AAR reports railroad shipping volumes are up for week ending September 24
Carload volume—at 305,133—was up 1.1 percent annually and approached the week ending April 2, which hit 305,905 carloads, marking the highest weekly carload tally since the end of 2008.
in the NewsState of Logistics 2016: Pursue mutual benefit California’s ports may face new political pressures during “Peak Season” CEMA forecasts 7.5% growth in conveyor industry for 2017 Schneider National officially rolls out IPO U.S.-NAFTA freight up again in January, reports BTS More News
Rail traffic was up for the week ending September 24, according to data released by the Association of American Railroads (AAR).
Carload volume—at 305,133—was up 1.1 percent annually and approached the week ending April 2, which hit 305,905 carloads, marking the highest weekly carload tally since the end of 2008. This outpaced the previous three weeks, which hit 299,914, 299,943, and 300, 521, respectively.
Eastern carloads were up 2.9 percent, and out west carloads were up 3.8 percent. On a year-to-date basis, carloads—at 11,016,908—are up 1.7 percent.
Intermodal volumes at 248,402 trailers and containers are up 3 percent annually and represents not only the highest weekly total for 2011 but also the highest weekly tally since week 39 of 2007, according to the AAR. Intermodal is up 5.5 percent year-to-date at 8,630,362. Shippers continue to turn to intermodal as an alternative to trucking movements, as they can see significant fuel savings in exchange for a longer transit time.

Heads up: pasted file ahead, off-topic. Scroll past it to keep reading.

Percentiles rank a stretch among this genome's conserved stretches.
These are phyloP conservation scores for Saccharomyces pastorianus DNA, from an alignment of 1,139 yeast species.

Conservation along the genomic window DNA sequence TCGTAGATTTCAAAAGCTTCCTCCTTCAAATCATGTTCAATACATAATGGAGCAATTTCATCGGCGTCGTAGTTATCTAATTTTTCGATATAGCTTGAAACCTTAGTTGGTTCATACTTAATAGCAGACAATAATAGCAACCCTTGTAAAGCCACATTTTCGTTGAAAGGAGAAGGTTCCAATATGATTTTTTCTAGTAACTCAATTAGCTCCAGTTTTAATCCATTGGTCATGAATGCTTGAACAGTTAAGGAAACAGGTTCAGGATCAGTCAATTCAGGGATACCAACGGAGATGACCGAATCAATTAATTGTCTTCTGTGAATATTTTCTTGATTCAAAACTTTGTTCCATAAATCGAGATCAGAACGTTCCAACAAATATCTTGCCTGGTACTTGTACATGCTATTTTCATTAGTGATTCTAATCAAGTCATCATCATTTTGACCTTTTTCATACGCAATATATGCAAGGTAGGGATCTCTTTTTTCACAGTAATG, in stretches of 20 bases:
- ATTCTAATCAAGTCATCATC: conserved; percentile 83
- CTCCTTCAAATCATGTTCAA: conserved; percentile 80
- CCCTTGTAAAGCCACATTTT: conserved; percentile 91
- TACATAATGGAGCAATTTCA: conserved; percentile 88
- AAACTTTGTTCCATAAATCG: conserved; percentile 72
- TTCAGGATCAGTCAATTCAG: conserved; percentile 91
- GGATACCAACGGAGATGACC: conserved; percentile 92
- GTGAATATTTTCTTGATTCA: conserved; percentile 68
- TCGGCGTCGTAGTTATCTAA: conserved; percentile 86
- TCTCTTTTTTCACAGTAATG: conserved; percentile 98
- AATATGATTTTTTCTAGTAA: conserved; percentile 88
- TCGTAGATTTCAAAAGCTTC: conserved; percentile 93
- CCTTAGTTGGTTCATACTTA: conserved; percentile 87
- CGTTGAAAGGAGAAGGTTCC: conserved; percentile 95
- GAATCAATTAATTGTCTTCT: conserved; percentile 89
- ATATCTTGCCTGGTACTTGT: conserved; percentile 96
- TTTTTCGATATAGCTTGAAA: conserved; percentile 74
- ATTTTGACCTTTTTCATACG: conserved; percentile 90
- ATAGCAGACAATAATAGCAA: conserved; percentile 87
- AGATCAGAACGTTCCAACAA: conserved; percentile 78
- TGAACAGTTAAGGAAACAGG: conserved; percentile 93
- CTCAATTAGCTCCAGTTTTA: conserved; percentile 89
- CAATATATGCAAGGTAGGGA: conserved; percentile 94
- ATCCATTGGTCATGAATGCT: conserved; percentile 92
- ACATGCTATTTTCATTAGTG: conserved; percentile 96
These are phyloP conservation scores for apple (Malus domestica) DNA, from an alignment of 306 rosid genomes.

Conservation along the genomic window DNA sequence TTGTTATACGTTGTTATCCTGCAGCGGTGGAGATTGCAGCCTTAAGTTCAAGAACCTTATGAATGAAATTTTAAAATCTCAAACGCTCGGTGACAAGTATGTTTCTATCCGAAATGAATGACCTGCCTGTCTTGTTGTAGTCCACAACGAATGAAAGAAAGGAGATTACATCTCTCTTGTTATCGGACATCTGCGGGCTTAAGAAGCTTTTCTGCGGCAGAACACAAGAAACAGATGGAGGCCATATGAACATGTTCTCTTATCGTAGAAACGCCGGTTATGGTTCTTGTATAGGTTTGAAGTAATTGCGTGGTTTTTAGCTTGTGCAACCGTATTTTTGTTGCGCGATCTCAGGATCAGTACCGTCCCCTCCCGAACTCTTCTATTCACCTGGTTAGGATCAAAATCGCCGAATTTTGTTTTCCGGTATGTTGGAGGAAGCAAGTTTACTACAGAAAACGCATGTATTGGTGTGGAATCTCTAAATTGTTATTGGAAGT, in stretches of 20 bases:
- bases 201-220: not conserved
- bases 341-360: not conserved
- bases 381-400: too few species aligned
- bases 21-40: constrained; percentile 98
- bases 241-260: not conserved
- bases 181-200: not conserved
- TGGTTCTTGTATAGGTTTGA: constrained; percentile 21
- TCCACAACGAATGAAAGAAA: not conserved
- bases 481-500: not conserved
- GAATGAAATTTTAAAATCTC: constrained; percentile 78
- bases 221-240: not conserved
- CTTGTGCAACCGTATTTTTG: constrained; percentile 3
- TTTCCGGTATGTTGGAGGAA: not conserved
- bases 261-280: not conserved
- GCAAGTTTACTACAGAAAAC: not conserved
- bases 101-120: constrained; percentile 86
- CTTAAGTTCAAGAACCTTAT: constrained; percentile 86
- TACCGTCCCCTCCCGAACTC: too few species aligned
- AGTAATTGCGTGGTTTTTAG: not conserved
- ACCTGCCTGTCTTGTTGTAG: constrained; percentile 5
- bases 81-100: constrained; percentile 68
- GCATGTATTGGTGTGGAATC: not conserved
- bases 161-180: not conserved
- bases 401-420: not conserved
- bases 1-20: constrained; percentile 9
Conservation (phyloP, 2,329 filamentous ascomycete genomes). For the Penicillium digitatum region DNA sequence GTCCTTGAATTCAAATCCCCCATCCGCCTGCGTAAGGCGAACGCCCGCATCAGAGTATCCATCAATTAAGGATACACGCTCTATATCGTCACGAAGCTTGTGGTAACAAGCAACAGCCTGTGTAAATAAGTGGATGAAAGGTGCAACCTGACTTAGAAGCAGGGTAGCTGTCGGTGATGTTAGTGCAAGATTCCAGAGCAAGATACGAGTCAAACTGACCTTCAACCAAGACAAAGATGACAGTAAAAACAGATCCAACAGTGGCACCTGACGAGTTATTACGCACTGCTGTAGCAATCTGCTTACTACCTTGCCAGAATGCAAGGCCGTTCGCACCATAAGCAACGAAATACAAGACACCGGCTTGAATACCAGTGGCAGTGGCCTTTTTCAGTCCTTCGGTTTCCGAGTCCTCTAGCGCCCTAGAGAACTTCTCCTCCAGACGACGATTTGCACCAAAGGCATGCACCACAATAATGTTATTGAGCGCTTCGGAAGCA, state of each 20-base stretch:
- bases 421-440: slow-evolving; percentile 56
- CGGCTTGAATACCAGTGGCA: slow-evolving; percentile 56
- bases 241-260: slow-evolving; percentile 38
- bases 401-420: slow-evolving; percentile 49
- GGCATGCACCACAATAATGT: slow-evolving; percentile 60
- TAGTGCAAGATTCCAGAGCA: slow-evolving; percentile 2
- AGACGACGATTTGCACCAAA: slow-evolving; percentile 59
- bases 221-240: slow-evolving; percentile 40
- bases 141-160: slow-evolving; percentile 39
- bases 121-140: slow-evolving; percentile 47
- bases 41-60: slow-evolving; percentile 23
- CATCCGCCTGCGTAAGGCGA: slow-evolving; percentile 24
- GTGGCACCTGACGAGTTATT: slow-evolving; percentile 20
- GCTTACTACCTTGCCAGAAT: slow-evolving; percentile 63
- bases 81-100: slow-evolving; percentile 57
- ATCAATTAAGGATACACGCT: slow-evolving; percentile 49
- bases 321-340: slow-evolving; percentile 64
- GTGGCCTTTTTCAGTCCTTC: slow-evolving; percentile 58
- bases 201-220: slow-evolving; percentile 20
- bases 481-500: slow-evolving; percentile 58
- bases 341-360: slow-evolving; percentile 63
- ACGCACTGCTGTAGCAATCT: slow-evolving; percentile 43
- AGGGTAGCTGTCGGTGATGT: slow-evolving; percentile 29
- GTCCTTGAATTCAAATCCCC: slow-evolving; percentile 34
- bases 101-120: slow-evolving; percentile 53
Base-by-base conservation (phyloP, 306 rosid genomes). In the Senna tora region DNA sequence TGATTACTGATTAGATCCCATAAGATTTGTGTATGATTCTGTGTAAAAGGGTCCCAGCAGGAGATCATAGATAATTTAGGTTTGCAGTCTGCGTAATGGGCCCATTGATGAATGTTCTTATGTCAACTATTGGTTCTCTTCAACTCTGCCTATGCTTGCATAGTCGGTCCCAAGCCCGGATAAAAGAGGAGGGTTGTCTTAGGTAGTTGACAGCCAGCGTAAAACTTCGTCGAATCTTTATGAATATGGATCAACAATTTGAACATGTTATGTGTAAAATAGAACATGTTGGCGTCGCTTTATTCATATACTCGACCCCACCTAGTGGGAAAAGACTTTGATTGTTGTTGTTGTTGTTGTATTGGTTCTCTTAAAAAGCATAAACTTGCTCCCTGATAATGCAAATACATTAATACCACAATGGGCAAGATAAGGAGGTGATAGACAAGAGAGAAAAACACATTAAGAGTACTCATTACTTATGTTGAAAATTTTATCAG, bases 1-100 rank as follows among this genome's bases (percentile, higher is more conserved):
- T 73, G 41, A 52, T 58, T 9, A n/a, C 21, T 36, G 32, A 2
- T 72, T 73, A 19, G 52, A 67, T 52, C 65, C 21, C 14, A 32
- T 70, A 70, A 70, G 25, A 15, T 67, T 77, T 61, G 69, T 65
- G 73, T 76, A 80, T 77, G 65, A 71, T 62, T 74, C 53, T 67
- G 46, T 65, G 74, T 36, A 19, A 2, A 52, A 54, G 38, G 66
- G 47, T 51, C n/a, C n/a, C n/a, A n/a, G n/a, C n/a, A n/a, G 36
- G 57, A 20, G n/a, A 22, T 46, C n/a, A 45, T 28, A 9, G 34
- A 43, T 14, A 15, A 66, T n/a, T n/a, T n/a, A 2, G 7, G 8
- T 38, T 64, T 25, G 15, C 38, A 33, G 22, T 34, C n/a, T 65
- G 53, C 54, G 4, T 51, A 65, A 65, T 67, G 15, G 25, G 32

Of the 20 commodity groups tracked by the AAR, 13 were up annually. Metallic ores were up 21 percent, and grain was down 21.4 percent.
Subscribe to Logistics Management Magazine!Subscribe today. It's FREE!
Get timely insider information that you can use to better manage your entire logistics operation.
Start your FREE subscription today!
Transportation of freight in containers was first recorded around 1780 to move coal along England’s Bridgewater Canal. However, "modern" intermodal rail service by a major U.S. railroad only dates back to 1936. Malcom McLean’s Sea-Land Service significantly advanced intermodalism, showing how freight could be loaded into a “container” and moved by two or more modes economically and conveniently. As with all new technologies, there were problems that slowed the growth, which influenced many potential customers to shy away from moving intermodal.
Click here to download
5 Supply Chain Trends Happening Now 2017 Warehouse/DC Equipment Survey: Investment up as service pressures rise View More From this Issue